Canning, however, is still very new to me, and I am finding I need lots of help and guidance. Last week, two sweet, precious friends from church came to my home to help me can tomatoes. Yesterday, I went to the home of another friend I consider my sister of the heart, and we canned peaches with the guidance of her sweet mother. I feel so privileged to be adopted into the heritage, and to be able to learn from such special ladies who have taken me under their wing to teach me so many things. (Canning peaches and tomatoes are just the most recent projects. They have also taught me how to cream and can fresh corn and how to freeze my bushels of peas. There are other posts about those days on the blog.) There is so much joy found in sitting around with a group of friends and working on projects such as these. It sure makes the work a lot easier and faster!
We did a total of forty-seven quarts of peaches yesterday, and I brought home another box of peaches to do today.
After learning how my friends in our area can peaches, I felt brave enough to try it on my own. I know I didn't follow all the rules perfectly, so please don't use me as your guide for canning! I encourage you to read and follow all safety guidelines. The Ball Blue Book of Canning is a great place to start.
There has been a lot of interest in the Cinnamon Vanilla Peaches I did today, so I thought I should write a post about them.
To start, I washed and peeled my peaches. Before slicing them (The Ball canning book recommends canning halves.), I poured 3-1/2 quarts of unsweetened apple juice into a large stock pot. To it, I added two cinnamon sticks, and 1-1/4 teaspoon vanilla extract. I let that simmer while I sliced my peaches.
Once my peaches were sliced, I added the slices to clean, hot jars with a stick of cinnamon. I packed the slices as tightly as I could without mashing the slices into baby food. :) My jars had just gone through the dishwasher and were still hot, so I just removed one jar at a time as I worked. Once the slices and cinnamon were packed in, I poured the very warm "cider" over the peaches to the lower rim of the jar and fitted and sealed the jar with the two piece lids.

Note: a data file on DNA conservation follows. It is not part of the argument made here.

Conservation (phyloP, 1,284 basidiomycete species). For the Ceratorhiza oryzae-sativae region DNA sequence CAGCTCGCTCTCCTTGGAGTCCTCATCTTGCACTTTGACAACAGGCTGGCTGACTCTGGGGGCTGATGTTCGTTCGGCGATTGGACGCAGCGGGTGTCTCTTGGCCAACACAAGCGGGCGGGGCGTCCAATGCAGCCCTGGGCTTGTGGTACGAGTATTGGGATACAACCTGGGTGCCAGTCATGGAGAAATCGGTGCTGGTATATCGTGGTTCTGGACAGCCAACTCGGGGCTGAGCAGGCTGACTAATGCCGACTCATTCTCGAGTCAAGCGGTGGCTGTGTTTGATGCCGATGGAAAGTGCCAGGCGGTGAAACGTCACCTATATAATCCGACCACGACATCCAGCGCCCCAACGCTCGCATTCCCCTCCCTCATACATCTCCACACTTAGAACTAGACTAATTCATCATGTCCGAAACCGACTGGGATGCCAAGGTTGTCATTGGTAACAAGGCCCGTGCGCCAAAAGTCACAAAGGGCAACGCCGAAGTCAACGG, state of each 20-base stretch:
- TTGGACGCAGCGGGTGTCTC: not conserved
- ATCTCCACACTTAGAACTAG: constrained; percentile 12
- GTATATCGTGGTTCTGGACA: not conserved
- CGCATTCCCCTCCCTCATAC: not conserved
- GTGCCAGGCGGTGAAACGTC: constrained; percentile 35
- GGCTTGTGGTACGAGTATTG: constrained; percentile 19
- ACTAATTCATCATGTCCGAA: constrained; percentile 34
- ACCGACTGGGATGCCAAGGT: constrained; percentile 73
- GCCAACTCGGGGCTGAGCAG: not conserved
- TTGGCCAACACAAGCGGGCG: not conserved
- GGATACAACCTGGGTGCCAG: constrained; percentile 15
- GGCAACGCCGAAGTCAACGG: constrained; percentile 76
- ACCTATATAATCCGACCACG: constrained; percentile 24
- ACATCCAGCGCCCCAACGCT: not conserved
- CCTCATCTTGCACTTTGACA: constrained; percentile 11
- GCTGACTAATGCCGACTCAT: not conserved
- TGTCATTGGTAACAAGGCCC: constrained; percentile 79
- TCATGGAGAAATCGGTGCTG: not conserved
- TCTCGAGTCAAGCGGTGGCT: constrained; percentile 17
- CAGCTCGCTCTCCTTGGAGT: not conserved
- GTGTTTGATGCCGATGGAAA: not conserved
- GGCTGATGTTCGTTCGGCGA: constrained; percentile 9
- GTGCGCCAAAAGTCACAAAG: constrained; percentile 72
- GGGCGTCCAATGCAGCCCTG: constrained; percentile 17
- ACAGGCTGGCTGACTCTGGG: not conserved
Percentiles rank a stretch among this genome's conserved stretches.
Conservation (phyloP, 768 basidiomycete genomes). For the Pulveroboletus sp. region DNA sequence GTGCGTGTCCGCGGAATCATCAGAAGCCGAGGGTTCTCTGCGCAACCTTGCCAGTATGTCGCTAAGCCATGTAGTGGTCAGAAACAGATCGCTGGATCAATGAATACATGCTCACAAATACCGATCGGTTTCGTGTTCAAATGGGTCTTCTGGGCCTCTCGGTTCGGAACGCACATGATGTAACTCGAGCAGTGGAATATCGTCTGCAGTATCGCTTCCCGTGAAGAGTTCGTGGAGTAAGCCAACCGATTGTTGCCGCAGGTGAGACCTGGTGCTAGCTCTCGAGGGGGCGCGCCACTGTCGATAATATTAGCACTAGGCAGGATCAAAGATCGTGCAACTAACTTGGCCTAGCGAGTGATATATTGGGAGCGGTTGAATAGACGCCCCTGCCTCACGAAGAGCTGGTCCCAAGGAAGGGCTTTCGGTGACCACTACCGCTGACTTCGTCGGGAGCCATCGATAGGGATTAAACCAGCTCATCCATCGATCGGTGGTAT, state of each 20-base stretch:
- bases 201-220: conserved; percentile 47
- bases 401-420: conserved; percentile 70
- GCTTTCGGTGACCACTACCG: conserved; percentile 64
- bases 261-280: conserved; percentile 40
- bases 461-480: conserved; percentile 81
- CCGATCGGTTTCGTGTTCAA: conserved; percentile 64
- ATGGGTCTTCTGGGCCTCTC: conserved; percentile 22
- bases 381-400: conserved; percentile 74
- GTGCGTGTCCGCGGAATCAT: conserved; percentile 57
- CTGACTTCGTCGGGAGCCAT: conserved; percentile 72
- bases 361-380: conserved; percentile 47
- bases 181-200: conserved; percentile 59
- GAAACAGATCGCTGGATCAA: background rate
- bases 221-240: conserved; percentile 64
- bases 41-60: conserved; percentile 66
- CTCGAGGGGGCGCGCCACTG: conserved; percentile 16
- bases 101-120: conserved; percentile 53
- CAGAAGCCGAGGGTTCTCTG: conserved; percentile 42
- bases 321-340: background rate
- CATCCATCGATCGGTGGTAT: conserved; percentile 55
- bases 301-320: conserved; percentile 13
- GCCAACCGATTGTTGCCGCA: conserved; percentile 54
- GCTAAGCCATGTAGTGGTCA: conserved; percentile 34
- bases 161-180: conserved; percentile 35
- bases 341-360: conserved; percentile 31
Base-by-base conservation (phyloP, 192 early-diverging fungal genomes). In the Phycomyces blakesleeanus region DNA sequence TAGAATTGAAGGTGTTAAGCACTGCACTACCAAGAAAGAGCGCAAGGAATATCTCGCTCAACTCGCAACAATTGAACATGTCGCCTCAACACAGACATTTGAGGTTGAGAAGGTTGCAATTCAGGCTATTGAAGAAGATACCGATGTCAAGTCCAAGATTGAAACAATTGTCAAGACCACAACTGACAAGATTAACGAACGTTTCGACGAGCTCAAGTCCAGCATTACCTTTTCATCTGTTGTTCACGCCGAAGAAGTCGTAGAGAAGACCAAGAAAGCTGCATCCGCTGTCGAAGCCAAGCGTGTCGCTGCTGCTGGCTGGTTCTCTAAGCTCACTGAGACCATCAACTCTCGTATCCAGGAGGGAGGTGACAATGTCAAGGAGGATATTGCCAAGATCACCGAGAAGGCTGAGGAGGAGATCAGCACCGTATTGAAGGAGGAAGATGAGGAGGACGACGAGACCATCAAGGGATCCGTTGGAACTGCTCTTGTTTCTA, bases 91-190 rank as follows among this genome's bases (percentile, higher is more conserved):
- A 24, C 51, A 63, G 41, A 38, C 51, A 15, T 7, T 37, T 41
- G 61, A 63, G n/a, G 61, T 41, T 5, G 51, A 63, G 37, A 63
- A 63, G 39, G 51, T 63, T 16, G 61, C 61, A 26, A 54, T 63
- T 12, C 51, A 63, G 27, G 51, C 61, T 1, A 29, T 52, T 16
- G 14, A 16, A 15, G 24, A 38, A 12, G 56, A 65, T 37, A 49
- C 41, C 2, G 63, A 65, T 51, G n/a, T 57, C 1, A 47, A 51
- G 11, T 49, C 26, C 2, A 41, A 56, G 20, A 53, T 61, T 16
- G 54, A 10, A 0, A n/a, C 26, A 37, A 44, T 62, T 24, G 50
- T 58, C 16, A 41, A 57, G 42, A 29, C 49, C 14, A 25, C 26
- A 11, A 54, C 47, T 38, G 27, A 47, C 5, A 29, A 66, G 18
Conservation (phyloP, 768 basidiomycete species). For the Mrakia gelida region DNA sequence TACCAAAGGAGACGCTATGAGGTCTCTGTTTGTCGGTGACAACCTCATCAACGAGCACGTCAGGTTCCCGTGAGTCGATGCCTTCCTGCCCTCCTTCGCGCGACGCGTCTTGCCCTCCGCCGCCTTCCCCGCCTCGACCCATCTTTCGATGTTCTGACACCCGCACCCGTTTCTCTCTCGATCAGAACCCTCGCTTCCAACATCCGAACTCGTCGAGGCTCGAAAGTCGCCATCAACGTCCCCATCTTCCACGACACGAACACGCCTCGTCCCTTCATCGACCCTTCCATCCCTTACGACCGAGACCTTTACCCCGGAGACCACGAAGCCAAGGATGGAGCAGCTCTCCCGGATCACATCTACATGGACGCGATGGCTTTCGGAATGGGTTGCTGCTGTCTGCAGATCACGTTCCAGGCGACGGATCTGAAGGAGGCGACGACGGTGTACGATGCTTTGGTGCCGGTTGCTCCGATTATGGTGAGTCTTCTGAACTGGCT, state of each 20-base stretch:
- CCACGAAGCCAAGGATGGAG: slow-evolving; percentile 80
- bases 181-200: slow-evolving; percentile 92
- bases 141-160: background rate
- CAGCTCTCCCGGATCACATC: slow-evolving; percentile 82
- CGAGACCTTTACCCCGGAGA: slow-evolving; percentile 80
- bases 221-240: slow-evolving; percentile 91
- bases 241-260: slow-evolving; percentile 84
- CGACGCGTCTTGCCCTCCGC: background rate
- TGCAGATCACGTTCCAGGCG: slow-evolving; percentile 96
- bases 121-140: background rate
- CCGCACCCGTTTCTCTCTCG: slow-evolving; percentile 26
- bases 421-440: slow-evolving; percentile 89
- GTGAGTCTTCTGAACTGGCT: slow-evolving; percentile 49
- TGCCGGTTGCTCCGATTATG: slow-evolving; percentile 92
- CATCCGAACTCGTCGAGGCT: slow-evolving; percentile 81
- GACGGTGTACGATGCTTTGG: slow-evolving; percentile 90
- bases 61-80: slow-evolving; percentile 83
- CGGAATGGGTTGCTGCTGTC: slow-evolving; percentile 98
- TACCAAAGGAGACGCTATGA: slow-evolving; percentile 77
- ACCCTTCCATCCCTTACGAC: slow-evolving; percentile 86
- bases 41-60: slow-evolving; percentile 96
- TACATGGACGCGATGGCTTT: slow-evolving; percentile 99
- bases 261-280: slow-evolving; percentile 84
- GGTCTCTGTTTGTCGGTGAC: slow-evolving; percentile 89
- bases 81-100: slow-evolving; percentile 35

These are several jars waiting for their bath. ;) Once that last jar is packed and filled, I highly recommend grabbing a mug for yourself and drinking any leftover cider! Ah! It whispers the promise of fall!
Once the jars were placed in the water bath, I let the water come back up to a boil. Once the water started to boil, I set the timer so that the jars would process twenty minutes. The safe method is to have one or two inches of water over the jars.
Once the time is up, carefully remove the jars to a protected spot and let them sit undisturbed for twenty-four hours. Then, remove the rings, rinse the jars, and store in a cool dry place until you are ready to open a jar and relive the memories!
Cinnamon Vanilla Cider Syrup
3-1/2 quarts unsweetened apple juice
2 cinnamon sticks
1-1/4 teaspoon vanilla extract
Combine the ingredients in a large stock pot. Let the ingredients get hot, but not boiling, and reduce heat to low. Simmer on low until ready to use.
All ingredients can be adjusted to taste. Some of my peaches were not as ripe as I would have liked, so I worried they might turn out too tart with the unsweetened apple juice. As badly as I didn't want to, I ended up adding in 2/3 cup of sugar in hopes of not having tart peaches this winter. :)
I hope you have a chance to try them! If you do, I would love to know what you think! Feel free to share your creative canning ideas, too!
Until we meet again, may you be blessed!